The article analyzes the romantic vision of the poem.

Text

I  met a traveler from an antique land
Who said: Two vast and trunkless legs of stone
Stand in the desert. Near them, on the sand,
Half-sunk, a shattered visage lies, whose frown,
And wrinkled lip, and sneer of cold command,
Tell that its sculptor well those passions read
Which yet survive, (stamped on these lifeless things)
The hand that mocked them and the hand that fed:
And on the pedestal these words appear:
“My name is Ozymandias, king of kings:
Look on my works, ye Mighty and despair!”
Nothing beside remains. Round the decay
Of that colossal wreck, boundless and bare
The lone and level sands stretch far away.#

Romantic Vision

The poem’s vision is essentially its ironical treatment of kingly aspirations that, in the course of time, show nothing but “sands” that “stretch away”.

Shelley’s persona recounts what he has heard from “a traveler from an antique land”. He speaks how in the desert one can read on the ruins of a statue of a famous king, Ozymandias, these words: “My name is Ozymandias, king of kings,/Look on my works ye Mighty and despair!” When one, of course, looks around, there is nothing but sands “lone and level” that “stretch far away”. The future looms empty and bleak.

Verbal conflict is achieved through irony which accounts for the high tension that pervades the poem. Four types of irony operate to develop the poem’s romantic vision:

The first is the irony of fate or destiny. Where is the king now? What has happened to his magnificent works? This irony is seen in the betrayal of Time or in the reversal of the king’s expectations.

The second is the irony of situation, as can be referred from the contrast between the “colossal wreck” in the desert sand and the boastful inscription on Ozymandias’ statue.

The third is the irony created by the ambiguity of the word “despair”. Who must despair? One can imagine the king talking to his contemporaries: “Look at my works. Despair, because it is futile for you to equal my greatness or achievement”. When one, of course, looks at Ozymandias’ kingdom, there is nothing but ruins. Is he the one to despair?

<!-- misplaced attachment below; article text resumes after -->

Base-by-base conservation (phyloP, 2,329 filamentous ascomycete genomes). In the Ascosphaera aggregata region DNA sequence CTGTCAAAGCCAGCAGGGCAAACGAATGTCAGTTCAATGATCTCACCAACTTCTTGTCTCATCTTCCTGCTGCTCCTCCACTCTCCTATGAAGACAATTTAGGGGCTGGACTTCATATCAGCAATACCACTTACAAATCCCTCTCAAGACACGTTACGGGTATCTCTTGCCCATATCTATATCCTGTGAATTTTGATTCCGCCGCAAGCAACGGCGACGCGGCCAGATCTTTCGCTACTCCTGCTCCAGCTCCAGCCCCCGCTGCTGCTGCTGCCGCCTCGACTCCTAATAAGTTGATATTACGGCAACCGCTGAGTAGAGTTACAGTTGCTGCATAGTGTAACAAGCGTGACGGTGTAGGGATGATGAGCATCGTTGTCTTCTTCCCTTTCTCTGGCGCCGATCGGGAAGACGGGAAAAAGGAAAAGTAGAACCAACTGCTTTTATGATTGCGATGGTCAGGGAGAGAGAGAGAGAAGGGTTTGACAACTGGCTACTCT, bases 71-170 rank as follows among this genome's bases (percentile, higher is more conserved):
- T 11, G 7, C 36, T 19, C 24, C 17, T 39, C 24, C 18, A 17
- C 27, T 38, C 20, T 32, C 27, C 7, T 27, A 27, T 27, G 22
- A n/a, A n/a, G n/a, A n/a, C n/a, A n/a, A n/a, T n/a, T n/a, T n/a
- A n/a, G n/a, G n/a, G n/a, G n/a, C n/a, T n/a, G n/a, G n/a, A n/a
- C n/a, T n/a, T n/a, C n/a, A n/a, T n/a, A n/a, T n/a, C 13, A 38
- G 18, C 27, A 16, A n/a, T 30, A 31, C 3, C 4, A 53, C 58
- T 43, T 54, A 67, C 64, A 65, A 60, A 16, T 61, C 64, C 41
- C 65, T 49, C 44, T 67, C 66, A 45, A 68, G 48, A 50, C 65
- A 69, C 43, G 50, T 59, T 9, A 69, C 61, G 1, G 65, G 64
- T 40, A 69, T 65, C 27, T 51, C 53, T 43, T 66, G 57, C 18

The fourth type of irony has to do with the sculptor who is invisible on the scene but whose work remains. The creator is not given credit– he has no face.

By juxtaposing the remnants of the past Shelley conjures in luminous detail through powerful static description a once powerful monarch who is remembered only by a fragmented stone. The reader is taken through a journey through a desolate desert “boundless and bare” where the “lone and lonely level of sands stretch far away.” From the persona’s story, the strange historical setting against which the remnants of the past are arranged side by side, comes eerily alive. His account becomes a unique lens for viewing Time as a reviser, vandal or plunderer of the beautiful and irreplaceable: youth, power, fame and glory.

To show how Time becomes the most effective cosmetologist and equalizer, Shelley assembles the fragments that reveal a grim-faced king whose “wrinkled lip” curls into a “sneer of stern command”. The passion stamped on the face “yet survives”. He was Ozymandias, self-proclaimed “king of kings” hurling a challenge to the “Mighty” to contest him in achievements. He was unchallenged or uncontested in life. No likeness of himself or of his greatness did he bring to this awesomely wide expanse of the desert sand: ” Nothing beside remains.”